Matthew Conaghan’s advertising job had him underwhelmed.
“I was a senior writer on the Olive Garden account, so it was a lot of talking breadsticks and family, just every day for a year,” he said. “So it got a little stale. Similar to breadsticks.”
By most standards, the former marketing major’s career was off to a strong start. He had already worked at two prestigious Chicago advertising firms in his first few years out of school. But Conaghan ’15 wanted more from his livelihood than financial security. Right on cue, his brother William, then a graduate business student at Trinity College Dublin, called with a proposition.
Two weeks later, Conaghan says, “I bought a one-way ticket to Dublin. I left Chicago, left my advertising job. . . . It was daunting, but it was great.”
William had offered Matthew a chance to make not only a living but an impact. Change Donations, which William co-founded as a Trinity College MBA project with classmate Lizzy Hayashida, enables consumers to donate their virtual spare change by rounding up their online purchase totals to the nearest dollar. Potential beneficiaries include dozens of partner charities from UNICEF to the local animal shelter.
Matthew says William, who’s a year older, had explained the concept to their family at the outset. “This donation idea . . . we thought would be really fun,” Matthew says, “but of course we’re all doing separate jobs and in [different] parts of the world, and we didn’t have a chance to make that happen.”
In 2017, the company took shape with the assistance of Enterprise Ireland and other agencies that support Irish entrepreneurs. “It’s becoming a reality,” William told Matthew in that fateful 2019 phone conversation. “We’d love for you to come over here and help [us] grow it.”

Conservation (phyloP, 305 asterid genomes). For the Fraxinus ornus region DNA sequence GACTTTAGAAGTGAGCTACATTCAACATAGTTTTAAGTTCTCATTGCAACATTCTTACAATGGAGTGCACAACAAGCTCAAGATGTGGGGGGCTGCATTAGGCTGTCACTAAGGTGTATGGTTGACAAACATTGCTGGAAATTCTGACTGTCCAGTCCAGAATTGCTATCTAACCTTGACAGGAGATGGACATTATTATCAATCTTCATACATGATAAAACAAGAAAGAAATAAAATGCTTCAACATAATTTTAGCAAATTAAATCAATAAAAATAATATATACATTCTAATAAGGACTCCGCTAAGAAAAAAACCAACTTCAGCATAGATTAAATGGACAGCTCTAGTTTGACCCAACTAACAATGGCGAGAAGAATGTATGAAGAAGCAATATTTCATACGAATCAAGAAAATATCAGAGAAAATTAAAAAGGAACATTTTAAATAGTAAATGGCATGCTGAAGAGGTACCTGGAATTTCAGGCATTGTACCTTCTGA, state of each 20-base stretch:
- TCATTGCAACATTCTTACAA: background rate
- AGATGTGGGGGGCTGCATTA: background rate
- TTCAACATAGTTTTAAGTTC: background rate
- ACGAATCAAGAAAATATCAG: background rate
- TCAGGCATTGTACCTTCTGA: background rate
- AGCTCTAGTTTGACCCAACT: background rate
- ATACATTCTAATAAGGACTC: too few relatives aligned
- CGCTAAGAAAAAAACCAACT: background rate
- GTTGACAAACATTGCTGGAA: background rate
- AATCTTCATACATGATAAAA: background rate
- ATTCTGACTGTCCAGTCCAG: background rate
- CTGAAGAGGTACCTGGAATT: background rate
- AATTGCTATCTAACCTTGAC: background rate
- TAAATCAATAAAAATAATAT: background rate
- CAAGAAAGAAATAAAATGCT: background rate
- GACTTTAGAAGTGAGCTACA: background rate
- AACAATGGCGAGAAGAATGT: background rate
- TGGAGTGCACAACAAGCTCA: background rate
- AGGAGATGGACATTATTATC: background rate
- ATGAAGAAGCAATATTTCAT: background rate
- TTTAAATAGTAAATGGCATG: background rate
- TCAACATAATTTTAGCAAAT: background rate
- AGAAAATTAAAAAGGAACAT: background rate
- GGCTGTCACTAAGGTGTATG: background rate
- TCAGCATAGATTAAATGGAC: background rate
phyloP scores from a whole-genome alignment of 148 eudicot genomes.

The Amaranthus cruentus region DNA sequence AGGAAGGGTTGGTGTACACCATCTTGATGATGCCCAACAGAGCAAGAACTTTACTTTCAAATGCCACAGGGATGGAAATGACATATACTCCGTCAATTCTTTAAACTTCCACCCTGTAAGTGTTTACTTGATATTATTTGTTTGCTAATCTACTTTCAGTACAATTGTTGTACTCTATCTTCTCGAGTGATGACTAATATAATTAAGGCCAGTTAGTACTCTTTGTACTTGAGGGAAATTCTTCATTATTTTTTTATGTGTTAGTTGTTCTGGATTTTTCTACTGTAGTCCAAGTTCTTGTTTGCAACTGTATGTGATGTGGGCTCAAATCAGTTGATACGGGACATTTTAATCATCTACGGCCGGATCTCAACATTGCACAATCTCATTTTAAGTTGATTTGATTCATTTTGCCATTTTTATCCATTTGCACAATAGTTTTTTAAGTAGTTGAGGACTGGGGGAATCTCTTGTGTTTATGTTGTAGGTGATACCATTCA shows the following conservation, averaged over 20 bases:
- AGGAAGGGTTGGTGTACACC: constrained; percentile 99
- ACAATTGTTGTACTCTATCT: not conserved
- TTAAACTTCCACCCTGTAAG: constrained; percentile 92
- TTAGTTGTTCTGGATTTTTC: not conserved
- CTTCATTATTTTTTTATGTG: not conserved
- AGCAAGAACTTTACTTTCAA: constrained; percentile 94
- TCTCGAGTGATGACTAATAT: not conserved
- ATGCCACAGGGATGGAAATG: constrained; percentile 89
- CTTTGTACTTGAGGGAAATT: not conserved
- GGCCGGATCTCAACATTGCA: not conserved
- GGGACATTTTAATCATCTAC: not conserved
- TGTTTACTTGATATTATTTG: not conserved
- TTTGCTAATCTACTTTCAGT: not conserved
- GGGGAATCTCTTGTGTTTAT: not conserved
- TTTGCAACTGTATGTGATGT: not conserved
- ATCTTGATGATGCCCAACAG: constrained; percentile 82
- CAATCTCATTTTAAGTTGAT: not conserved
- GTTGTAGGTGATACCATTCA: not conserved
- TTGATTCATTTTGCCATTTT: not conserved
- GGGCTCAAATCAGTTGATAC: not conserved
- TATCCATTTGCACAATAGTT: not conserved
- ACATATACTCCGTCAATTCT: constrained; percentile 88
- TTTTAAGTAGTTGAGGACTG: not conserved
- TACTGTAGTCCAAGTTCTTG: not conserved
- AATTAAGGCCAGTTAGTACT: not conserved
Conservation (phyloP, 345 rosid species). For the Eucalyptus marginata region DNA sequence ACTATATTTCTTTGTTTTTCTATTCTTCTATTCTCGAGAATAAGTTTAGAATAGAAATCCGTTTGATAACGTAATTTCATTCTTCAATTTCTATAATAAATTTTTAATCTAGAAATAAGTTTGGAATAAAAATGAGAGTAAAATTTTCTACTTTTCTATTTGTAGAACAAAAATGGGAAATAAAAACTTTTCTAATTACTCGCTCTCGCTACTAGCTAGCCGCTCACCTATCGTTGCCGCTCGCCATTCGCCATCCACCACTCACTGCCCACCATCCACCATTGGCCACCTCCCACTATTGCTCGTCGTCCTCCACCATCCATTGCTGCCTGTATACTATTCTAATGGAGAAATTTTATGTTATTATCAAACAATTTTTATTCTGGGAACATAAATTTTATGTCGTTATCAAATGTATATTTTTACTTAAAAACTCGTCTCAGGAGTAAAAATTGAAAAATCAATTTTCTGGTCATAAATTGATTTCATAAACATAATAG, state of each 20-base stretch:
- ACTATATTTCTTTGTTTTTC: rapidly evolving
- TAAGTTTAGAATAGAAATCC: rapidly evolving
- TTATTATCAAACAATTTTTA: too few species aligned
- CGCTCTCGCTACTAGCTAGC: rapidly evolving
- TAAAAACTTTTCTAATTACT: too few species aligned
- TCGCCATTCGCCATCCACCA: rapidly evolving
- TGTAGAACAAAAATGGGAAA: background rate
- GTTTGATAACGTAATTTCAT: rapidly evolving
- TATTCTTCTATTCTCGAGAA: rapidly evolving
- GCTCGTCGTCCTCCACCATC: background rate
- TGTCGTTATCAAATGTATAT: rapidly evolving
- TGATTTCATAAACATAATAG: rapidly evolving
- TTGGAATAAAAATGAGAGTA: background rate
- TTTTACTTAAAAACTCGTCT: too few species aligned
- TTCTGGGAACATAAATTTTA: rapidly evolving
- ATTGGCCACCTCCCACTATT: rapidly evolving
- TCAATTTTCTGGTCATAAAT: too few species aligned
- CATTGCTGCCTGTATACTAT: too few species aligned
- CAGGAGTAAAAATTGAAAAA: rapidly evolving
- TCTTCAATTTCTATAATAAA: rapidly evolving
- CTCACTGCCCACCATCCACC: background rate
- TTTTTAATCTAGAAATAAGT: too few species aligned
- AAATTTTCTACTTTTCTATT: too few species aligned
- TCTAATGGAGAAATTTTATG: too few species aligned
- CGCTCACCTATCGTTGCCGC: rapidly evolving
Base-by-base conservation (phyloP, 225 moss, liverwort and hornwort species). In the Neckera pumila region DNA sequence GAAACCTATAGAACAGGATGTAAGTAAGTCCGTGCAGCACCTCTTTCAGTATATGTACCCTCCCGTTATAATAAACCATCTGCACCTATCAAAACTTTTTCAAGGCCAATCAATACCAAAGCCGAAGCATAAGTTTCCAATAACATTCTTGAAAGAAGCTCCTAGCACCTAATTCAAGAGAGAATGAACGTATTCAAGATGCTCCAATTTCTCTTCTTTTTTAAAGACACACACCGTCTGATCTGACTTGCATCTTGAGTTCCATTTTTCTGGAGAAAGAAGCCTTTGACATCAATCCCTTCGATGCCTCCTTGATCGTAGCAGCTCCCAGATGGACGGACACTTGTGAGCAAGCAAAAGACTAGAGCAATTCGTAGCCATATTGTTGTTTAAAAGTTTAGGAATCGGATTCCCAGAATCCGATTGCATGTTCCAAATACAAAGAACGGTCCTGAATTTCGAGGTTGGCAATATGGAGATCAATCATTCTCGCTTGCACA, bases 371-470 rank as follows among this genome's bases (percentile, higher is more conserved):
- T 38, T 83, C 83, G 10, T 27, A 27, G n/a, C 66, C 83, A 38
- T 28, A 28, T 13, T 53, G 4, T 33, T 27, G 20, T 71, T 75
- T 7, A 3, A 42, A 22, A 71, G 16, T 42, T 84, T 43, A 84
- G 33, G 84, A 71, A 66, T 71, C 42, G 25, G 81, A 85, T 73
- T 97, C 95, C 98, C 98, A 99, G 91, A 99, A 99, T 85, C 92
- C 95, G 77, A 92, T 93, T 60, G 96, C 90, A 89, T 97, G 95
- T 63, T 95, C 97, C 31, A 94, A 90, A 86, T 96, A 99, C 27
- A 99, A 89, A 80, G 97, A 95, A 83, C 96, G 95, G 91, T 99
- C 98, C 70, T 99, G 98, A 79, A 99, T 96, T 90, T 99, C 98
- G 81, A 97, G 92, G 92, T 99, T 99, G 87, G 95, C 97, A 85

So Matthew Conaghan moved to Dublin to run marketing for Change Donations. This year the company expanded to include charities in the United States.
“My goal,” Conaghan says, “is to have any cause that anyone wants to support there with a click of a button.”
Donors can download the company’s mobile app and link their payment information for free. Purchases appear in the app, which allows the user to allocate money to as many as 10 charities that then receive their funds at the end of the month, minus the company’s 15 percent fee.
“In Ireland, it’s an entirely novel idea,” Conaghan says. “There’s no other company that does round-up donations.”
Credit cards and digital banking are less common in Ireland than in the U.S., which presented challenges of culture and habit. But the COVID-19 pandemic shifted Irish consumer behavior in favor of cashless transactions.
“There’s no more change in a bucket. . . . We are the safe alternative,” Conaghan says. “The other side of that coin, no pun intended, is that we don’t really want to ask people to be donating during a time of crisis.”
Small charities have been hit especially hard, but digital spare change offers consequential help.
“We work with this really small mom-and-pop shop out in Galway, they’re an animal shelter run by two people in one house,” he says. “Their spare-change donations feed almost all the animals.”
Back at Notre Dame this past September for the first time in years, Conaghan sipped coffee as he admired the unfamiliar Duncan Student Center. He had been named one of the 2021 Domer Dozen, exemplary young alumni recognized at halftime of the ND-Toledo football game.
He recalled a course he took as a junior, Confronting Homelessness, that shapes his approach to Change Donations. Working with the South Bend Center for the Homeless, he learned that no blanket solution could address everyone’s problems. Meeting individual needs is essential.
“I think that mindset has really translated into how we talk with nonprofits and how we want to help people,” he says.
As a member of the Notre Dame Men’s Boxing Club, he helped raise money for Holy Cross missions in Bangladesh. The positive impact of small donations was always on his mind.
And, he adds, writing for the annual Keenan Revue helped him find the confidence he needed to advertise corporate brands those first few years out of school. The experience cultivated his creativity and an appreciation for the rewards of taking risks.
“You may think that everybody’s doing something great right away, but in reality, they’re not. Everyone’s learning and there’s a lot of trial and error, so I would say to any younger students, now’s the time to do what you love,” he says. “Now’s the time to fall on your face — or succeed.”
Chris Parker, a senior studying classics and journalism, was this magazine’s fall semester intern.